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Gina’s Italy

Children’s story was written by Grazia Martienssen

Good day children, Flyer the seagull here, let me tell you about:

Ginas Italy:

Gina lives in Messina, on the Italian island of Sicily. Today she’s very excited because it’s the 2nd of June, and there’s no school today because it’s Italy’s national day (La Festa della Repubblica). Her teacher recently taught the class all about its meaning through poetry. She learned that Italy used to be a monarchy, which means they had a king and a queen and became a republic in 1946. That was also the year that her bis nonna (great granny) was born! This was also a very important year for women because they voted for the first time that year.

Did you know Italy is shaped like a boot?
Do you know that Sicily is at the bottom of Italy?
Do you know what an island is?

The Festivities:

Gina’s dad’s office is also closed today. Her zia (aunt) works half day and joins them later with her cousin Vito. Zia and mamma prepare food using the colours of the Italian flag.

Do you know which colours are in the Italian flag?
(Green, white and red).

Gina’s learning to make food from these colours and helps with making the Caprese salad, which is made from fresh tomatoes, fresh basil and yes, you guessed it, fresh mozzarella cheese.
Dad gets the Italian flags and musical instruments ready because they going to play at the street parades. He always makes sure they are super clean and polished. Gina and Vito dress up in the national Italian costumes that bis nonna and nonna made for them. The adults teach them short poems, telling the story of Italy. It’s really fun reciting poems with the family. Gina and Vito also fly little flags as they recite the poems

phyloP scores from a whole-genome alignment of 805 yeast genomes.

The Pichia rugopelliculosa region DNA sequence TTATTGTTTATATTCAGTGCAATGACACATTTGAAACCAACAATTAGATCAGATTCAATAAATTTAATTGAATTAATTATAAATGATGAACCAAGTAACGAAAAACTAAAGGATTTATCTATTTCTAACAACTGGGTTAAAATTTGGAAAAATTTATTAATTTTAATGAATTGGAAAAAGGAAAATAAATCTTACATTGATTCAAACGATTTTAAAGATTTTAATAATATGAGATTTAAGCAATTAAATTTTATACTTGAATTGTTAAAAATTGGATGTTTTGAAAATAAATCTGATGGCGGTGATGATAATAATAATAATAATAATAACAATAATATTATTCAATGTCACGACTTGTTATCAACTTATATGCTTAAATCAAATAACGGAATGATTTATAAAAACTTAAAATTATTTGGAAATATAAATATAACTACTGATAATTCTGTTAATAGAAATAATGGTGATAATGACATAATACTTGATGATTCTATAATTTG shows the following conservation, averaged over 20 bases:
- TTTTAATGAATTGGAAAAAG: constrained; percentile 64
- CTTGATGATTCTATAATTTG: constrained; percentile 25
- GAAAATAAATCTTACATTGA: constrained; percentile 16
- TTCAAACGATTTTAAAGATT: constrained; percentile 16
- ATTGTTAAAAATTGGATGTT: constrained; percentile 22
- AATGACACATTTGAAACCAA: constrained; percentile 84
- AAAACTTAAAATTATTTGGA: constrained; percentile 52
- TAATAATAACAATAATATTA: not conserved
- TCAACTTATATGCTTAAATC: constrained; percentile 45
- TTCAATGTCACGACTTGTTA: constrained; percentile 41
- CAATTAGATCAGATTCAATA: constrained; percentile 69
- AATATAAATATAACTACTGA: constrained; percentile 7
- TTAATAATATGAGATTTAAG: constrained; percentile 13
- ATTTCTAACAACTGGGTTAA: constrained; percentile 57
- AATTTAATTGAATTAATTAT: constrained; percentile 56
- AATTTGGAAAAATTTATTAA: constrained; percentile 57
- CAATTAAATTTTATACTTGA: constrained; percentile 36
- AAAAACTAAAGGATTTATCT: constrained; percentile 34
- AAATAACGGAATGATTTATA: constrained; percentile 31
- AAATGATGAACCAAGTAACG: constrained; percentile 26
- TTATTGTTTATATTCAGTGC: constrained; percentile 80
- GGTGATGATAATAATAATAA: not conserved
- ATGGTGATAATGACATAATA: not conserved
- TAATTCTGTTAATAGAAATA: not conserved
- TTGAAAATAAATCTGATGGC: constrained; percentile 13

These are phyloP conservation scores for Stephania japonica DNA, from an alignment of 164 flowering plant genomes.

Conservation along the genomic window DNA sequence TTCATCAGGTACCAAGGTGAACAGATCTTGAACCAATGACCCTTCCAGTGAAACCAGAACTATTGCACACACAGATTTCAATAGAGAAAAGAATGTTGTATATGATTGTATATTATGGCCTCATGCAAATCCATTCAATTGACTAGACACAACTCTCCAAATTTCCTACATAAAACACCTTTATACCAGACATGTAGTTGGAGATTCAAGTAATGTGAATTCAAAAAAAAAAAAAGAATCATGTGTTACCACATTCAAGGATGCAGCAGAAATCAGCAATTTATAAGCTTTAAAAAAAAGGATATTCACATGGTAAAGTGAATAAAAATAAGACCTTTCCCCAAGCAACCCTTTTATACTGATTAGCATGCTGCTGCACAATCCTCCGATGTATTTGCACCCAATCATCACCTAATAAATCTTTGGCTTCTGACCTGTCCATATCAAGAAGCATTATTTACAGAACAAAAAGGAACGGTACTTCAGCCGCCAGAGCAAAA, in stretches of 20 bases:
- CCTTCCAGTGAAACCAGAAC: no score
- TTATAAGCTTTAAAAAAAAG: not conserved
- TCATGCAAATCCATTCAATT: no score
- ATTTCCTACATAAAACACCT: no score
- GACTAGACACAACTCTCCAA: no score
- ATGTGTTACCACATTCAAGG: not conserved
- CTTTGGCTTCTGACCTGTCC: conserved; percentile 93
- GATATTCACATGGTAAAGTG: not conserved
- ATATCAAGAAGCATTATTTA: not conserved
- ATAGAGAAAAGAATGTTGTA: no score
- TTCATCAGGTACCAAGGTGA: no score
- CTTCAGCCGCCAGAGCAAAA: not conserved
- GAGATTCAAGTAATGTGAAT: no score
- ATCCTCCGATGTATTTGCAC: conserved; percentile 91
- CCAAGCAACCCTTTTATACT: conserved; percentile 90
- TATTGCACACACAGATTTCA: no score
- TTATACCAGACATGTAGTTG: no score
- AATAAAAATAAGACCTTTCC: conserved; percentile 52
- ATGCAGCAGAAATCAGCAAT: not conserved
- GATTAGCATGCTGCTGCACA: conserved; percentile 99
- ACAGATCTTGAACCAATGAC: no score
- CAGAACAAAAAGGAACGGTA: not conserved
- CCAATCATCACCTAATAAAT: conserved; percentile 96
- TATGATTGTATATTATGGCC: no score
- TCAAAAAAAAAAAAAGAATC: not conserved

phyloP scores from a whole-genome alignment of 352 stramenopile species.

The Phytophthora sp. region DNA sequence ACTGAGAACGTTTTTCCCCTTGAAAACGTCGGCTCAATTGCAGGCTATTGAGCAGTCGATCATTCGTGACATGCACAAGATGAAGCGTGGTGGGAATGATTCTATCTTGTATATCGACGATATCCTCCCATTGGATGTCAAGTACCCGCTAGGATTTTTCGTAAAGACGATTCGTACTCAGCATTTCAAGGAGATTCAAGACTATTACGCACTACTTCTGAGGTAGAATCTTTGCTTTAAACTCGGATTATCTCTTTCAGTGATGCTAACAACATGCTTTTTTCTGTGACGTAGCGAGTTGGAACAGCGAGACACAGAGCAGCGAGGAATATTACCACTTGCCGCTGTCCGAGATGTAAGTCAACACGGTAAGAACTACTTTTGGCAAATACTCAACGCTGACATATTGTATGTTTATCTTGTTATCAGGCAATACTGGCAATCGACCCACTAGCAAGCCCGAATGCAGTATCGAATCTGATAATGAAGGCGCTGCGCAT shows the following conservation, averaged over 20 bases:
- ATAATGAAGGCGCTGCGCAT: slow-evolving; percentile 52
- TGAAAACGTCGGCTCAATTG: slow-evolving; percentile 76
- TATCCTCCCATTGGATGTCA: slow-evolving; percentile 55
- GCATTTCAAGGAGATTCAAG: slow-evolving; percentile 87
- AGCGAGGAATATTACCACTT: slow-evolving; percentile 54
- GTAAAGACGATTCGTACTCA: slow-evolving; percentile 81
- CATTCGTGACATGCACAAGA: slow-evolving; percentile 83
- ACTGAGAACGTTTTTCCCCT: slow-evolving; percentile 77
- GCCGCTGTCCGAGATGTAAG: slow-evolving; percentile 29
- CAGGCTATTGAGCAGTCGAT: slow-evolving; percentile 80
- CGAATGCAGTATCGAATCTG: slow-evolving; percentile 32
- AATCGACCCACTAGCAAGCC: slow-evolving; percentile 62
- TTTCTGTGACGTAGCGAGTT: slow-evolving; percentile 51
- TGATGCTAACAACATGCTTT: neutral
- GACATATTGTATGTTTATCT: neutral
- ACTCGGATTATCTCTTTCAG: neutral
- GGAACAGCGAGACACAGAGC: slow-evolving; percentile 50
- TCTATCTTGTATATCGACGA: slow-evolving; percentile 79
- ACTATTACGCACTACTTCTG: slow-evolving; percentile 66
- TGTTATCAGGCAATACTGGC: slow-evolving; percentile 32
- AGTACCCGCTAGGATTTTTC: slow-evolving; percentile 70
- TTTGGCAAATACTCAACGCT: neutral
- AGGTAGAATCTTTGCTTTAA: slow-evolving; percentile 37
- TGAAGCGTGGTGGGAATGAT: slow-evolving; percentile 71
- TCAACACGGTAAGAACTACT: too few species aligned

Do you know any special poems?
Later at the carnival, the children all have little flags, and join in the festivities singing Italian national songs. They join their older cousins in playing music and dancing. Gina’s uncle flies one of the nine planes that let out smoke in the Italian colours. They enjoy the street parades and take part in all the concerts. Everyone claps at their performance. Then they all go to a piazza (public square) from where they watch the president of the republic place a ceremonial wreath on the tomb of the unknown soldier in Rome, at the Altare della patria (The altar of the fatherland). After that a military parade goes out. It really is spectacular. The colosseum is decorated with the Italian flag and lights up in the colours of the flag at night. The grandest festivities are held in Rome.

Have you ever been to Rome?
Gina’s best friend Rosa recently moved to Rome, and Gina wishes next year they can go there to take part in the festivities, because they are very grand in comparison to Messina. Later they all go to the beach for a picnic. The children run around saying the different poems such as;

White alps, green hills, red for bravery
1946 was the year Italy had victory
Woman voted no one stopped them
Italy was free.

They had been taught this and other poems to learn about Italy’s history.
Did you know that Rome is the capital of Italy?
Do you know anyone who lives in Italy?

The meaning of the colours:

Granny and great granny teach the children poems about the colours of the flag having religious meaning. Green stands for hope, white for faith and red for charity, but their older cousins tell them that is outdated. Green stands for the hills and plains, white for the snowy Alps and other mountain regions, and red for the wars of independence.

Do you know the colours of your country’s flag?
Do you know what they represent?